Of course, a high density of pretty girls excuses pretty much any and everything.
Why is it that the conference of the birds is at its most intense and awe-inspiring just before dawn (light sky, no sun)? That's the real after-party.
Wednesday, June 22, 2005
Since Clap Clap asks so politely... I hate this kind of thing, just like I hate "What's your favourite colour?" (what colour am I wearing today?) or "What famous person would you like to meet?" (nobody. Apart from Clap Clap, of course). I might just be able to settle on Mingus as my favourite musician, but have zero interest in meeting him. More related to this questionnaire, I really should make Beaneath the Underdog "the next book I'm going to read" one day. So, although I have no idea who this could possibly interest, here goes:
Total number of books I own:
Most of them are in boxes, as I've moved 7 times since 1996, and the ones in my house tend to be mixed up with IVN's, while who knows how many are somewhere in my parents' basements, but I'd guess somewhere around two-three hundred (I guess comic books don't count).
Five books that had a big influence on me:
Hmm, this is going to be difficult. Here's a fanciful, and thus weak (in the sense of not really adhering to its title) list:
1984 & Animal Farm, George Orwell: I was obsessed with them during the summer of 1995 and still refer back to Animal Farm regularly, especially when pondering the (d)evolution from the French Revolution's guillotining of the aristocracy to the Fifth Republic's President occupying the former's palaces. Georges Brassens also has a song about a courageous little white horse (aka "the most poignant song ever") that reminds me of AF. The two books are so closely associated in my mind that I'm not sure whether this counts for one entry or two.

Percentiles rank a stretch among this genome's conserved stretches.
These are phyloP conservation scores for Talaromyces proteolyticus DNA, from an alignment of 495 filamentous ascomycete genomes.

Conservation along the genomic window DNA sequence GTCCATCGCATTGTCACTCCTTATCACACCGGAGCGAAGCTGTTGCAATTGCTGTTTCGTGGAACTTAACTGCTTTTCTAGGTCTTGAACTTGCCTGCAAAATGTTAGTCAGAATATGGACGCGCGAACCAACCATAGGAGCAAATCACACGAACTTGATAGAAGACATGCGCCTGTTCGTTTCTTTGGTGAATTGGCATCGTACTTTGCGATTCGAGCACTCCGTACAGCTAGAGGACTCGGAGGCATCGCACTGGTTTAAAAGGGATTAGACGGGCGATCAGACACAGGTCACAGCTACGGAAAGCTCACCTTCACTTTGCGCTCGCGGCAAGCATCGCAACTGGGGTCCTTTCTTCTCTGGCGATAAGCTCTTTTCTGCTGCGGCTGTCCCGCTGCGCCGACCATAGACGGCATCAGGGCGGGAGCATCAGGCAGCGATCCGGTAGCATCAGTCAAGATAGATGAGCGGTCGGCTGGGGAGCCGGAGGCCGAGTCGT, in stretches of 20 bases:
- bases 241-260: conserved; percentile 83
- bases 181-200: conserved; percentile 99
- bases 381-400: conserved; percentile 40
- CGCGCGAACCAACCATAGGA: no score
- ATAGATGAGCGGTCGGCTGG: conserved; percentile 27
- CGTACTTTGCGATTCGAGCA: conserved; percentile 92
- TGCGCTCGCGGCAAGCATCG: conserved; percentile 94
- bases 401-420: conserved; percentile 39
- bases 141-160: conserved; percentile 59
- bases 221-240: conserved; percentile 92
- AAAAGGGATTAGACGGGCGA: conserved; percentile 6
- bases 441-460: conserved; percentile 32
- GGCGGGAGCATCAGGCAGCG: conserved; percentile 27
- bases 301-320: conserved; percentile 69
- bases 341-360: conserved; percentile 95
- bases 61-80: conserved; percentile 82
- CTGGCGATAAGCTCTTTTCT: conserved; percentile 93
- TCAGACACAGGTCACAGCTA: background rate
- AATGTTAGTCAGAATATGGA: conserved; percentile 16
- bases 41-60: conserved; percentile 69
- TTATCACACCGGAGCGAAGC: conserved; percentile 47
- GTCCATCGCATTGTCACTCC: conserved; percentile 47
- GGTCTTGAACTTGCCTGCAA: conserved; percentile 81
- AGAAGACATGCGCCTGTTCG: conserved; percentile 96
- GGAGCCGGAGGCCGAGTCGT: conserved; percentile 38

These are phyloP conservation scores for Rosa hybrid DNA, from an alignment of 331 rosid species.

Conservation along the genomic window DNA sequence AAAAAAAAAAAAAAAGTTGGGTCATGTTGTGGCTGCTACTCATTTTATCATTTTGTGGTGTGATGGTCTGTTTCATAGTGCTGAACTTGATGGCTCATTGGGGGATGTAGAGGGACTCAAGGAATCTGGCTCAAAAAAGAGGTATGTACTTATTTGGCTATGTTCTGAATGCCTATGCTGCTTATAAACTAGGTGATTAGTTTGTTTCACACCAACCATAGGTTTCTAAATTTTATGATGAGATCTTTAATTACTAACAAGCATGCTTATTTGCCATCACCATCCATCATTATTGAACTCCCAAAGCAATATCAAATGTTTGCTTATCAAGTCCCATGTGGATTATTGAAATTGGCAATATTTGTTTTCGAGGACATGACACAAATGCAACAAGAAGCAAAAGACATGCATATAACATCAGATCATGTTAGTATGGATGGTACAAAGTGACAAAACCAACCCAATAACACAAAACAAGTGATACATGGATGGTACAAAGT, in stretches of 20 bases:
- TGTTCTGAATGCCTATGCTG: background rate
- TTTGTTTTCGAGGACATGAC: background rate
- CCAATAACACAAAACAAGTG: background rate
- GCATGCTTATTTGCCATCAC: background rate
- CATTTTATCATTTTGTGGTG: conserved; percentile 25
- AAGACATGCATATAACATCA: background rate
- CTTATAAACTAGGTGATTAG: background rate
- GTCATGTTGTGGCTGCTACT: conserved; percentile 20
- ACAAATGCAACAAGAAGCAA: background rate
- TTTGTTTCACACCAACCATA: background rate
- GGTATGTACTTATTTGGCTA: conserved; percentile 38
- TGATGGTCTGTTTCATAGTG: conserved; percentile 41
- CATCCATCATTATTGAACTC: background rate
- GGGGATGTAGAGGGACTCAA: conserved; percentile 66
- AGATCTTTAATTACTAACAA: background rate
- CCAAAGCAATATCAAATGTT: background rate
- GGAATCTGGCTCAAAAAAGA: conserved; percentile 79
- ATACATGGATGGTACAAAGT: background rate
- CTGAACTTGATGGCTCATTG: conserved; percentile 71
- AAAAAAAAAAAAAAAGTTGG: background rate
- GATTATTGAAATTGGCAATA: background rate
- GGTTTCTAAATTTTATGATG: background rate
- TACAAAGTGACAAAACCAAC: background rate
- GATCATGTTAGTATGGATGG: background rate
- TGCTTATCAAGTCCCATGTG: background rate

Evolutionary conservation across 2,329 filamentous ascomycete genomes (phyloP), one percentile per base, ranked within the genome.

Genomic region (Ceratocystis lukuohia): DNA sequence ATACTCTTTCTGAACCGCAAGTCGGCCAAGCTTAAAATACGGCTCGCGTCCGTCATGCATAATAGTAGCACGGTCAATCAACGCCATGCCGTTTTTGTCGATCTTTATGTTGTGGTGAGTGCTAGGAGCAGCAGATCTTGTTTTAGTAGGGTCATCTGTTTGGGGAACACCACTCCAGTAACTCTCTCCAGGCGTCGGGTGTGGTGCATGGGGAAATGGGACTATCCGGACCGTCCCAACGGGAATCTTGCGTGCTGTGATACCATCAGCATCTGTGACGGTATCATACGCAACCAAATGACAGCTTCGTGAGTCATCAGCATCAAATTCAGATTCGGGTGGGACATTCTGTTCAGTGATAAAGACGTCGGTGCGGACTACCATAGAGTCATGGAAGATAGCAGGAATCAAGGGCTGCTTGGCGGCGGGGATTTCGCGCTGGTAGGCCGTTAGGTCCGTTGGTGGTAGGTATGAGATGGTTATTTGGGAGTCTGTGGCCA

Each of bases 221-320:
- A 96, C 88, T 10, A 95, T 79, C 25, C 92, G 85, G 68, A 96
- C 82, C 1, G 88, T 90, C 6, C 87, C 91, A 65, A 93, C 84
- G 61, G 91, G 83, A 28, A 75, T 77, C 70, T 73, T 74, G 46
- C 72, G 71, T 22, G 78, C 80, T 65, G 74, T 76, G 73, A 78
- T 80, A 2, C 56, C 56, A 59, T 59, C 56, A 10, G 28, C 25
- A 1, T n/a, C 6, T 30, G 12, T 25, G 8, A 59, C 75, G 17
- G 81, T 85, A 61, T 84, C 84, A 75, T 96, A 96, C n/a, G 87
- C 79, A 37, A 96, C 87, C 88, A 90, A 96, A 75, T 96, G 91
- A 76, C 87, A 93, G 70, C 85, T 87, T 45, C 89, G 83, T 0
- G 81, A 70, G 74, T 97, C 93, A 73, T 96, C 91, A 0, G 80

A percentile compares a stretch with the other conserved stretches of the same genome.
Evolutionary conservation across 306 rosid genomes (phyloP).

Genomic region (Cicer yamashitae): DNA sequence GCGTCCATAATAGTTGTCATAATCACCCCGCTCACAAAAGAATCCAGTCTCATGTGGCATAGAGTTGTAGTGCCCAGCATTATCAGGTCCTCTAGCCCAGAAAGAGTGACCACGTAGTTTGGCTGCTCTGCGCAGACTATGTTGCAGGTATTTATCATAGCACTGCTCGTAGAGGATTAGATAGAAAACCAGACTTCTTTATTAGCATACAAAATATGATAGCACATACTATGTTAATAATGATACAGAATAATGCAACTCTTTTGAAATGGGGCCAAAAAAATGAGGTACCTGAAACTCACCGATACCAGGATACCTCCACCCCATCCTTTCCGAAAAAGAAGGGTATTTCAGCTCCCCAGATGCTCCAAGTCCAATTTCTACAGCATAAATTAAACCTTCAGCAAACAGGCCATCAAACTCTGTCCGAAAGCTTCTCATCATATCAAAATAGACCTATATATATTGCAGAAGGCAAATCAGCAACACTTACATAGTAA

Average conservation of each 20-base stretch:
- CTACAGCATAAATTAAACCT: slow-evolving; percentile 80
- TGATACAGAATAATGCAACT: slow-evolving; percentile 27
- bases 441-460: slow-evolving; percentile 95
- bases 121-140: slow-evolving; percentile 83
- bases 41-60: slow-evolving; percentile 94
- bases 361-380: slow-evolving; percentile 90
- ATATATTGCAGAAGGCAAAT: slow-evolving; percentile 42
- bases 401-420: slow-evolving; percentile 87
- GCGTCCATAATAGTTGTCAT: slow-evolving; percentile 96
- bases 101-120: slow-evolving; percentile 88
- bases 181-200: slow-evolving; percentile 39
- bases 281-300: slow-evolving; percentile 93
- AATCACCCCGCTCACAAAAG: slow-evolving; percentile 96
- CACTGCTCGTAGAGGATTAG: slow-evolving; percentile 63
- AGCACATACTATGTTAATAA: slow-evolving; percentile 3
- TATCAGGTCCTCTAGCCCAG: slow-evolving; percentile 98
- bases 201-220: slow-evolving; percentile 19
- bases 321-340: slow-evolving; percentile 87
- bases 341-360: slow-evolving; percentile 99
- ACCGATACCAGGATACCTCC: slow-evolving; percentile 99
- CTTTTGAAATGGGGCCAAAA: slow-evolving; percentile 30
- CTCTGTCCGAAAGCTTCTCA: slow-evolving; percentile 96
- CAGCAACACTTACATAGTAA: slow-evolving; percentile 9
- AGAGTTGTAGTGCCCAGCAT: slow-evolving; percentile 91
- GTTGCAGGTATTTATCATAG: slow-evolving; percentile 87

Adventure Stories For Boys, ???: I remember the big yellow writing on the blue cover and particularly the story involving one Toledo Steele, who had a cane that hid a long sword-like blade. He was cool.
Sun Certified Programmer & Developer for Java 2 Study Guide (Exam 310-035 & 310-027), Kathy Sierra, Bert Bates: Admittedly, I didn't read it by choice and it makes no claims to being great litterature, but it's essential to why I do what I do and why I work where I work.
Social Theory of International Politics, Alexander Wendt: Simply because it's the only academic book I read cover to cover in my four years of university and the pair of degrees they produced. It's an interesting experience though: it allows you do discuss and disagree in detail with the big-timers.
Last book I bought:
Harry Potter and the Half-Blood Prince, J.K. Rowlings: I can't wait for it to arrive.
Last book I read for the first time:
Madame Bovary, Gustave Flaubert: I found it lying on a bookshelf, I have no idea where it came from, and figured I should read it. I felt all high-schooly, but better late than never. It's cruelly funny, sometimes beautiful, often painfully opaque (what are all those objects/clothes/etc. he endlessly describes?) and it was nice to read something in French again. Right before that came Michael Chabon's excellent The Amazing Adventures of Kavalier & Clay, which fits right in with my recent re-watching of the greatest super-hero movie of all time, The Incredibles.